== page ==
According to Manucci, each officer had to bring a mixed contingent, for example a Hazari mansabdar maintained 250 soldiers of different communities viz. 64 Pathans, 64 Rajputs, 64 Mughals and 58 Sayyids, Shaikhzadas etc. The other officers maintained their contingents in similar manner. This regulation was made by Emperor Akbar [13]. Irvine, relying on Mirat-i-Ahmadi tell us that the 'Tabinin' , if horsemen, must be one third Mughals , one third Afghans and one third Rajputs. If infantry, two-third archers and one third matchlockmen.[14]

The Mughal government itself framed regulations about the clan composition of the troops to be presented for muster by the nobles. Mughal and Persian Mansabdars were to enlist one third troops of their own race while two thirds were to belong to other races, but the Afghans were not to exceed one-sixth. Nobles who were Sayyid and Shaikhzadas might enlist their own tribe , or up to one-sixth they might take Afghans. However the Afghan mansabdars were allowed to maintain two thirds of their force as Afghans and one third from other races. The Afghans thus enjoyed a distinctive privilege. Some nobles didn’t follow this customary rules, for example the Turani general Aghar Khan’s contingent consisted of only Afghans and Rajputs. [15]

Afghan soldiers were actively employed in the difficult Assam campaigns against Ahoms during the viceroyalty of Mir Jumla. Mir Jumal, the governor of Bengal, didn’t only have a strong Afghan contingent to assist him in battlefield , but also two out of three members of his advisory board, were Afghans [16].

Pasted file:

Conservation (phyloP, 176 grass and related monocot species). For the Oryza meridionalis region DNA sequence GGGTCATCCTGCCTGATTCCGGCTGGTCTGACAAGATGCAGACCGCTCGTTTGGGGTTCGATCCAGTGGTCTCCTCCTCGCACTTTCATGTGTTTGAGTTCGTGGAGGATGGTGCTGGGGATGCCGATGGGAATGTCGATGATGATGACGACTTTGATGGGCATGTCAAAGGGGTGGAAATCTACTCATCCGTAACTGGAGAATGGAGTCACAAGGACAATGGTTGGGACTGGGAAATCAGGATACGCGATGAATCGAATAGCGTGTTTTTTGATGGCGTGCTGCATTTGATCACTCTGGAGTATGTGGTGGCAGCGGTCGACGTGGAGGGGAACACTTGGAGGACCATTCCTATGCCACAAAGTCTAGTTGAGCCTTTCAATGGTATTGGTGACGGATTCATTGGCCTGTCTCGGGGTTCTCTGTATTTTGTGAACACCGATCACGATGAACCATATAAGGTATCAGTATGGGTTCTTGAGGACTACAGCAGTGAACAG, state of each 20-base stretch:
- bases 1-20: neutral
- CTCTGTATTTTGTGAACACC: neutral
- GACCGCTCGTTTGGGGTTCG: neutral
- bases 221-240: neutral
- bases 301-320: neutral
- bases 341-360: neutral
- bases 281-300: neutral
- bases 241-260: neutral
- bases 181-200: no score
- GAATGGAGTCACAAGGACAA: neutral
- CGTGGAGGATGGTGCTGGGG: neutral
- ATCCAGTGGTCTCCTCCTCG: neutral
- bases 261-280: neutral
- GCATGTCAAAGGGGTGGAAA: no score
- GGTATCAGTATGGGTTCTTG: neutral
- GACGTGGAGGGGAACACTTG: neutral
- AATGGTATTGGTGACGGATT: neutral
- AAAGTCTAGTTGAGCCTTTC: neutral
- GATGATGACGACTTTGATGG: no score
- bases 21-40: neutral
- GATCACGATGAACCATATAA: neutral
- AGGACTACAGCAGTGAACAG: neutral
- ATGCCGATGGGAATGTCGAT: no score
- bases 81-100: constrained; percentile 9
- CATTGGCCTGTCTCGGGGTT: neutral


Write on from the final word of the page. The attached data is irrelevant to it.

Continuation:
Manucci states that the Afghan nobles relied more upon their tribe , and employed in their contingents men of their own clan [17] . Relating to their haughty nature, Bhimsen tell us how on a small issue Diler Khan Daudzai became angry with his Afghan soldiers and ordered them to be fired at by his topkhana. The Afghan soldiers , instead of surrendering to their master, fought and as many as 600 Afghans gave up their lives. [18]

References:

1-  Manuccui, Storia Da Mogor or Mughal India, Vol.1, p-147
2-  Rita Joshi, "The Afghan nobility and the Mughals", p-75
3-  Manucci, Mughal India, vol-1, p-147
4-  Manucci, Mughal India, vol-II, p-241
5-  Bernier, Travels in the Mughal empire, p-210-11
6-  Bhimsen, Tarikh-i-dilkusha, p-143
7-  Rita Joshi, "The Afghan nobility and the Mughals", p-152
8-  Rita Joshi, "The Afghan nobility and the Mughals", p-131
9-  Ibid, p-132
10- Saqi Mustaid khan, Maasir-i-Alamgiri , p-252
11-  Mirza Nathan, Baharistan-i-ghaibi, vol-1, p-550
12-  Tuzk-i-Jehangiri, Vol.1, p-299
13- Mannuci, Mughal India, Vol.II, p-351
14- Abdul Aziz, "The Mansabdari sytem and Mughal army", p-306
15- Athar Ali, The Mughal nobility under Aurangzeb, p-164
16- Rita Joshi, "The Afghan nobility and the Mughals", p-166
17- Manucci, Mughal India, vol-ii, p-453
18- Bhimsen, Tarikh-i-dilkusha, p-85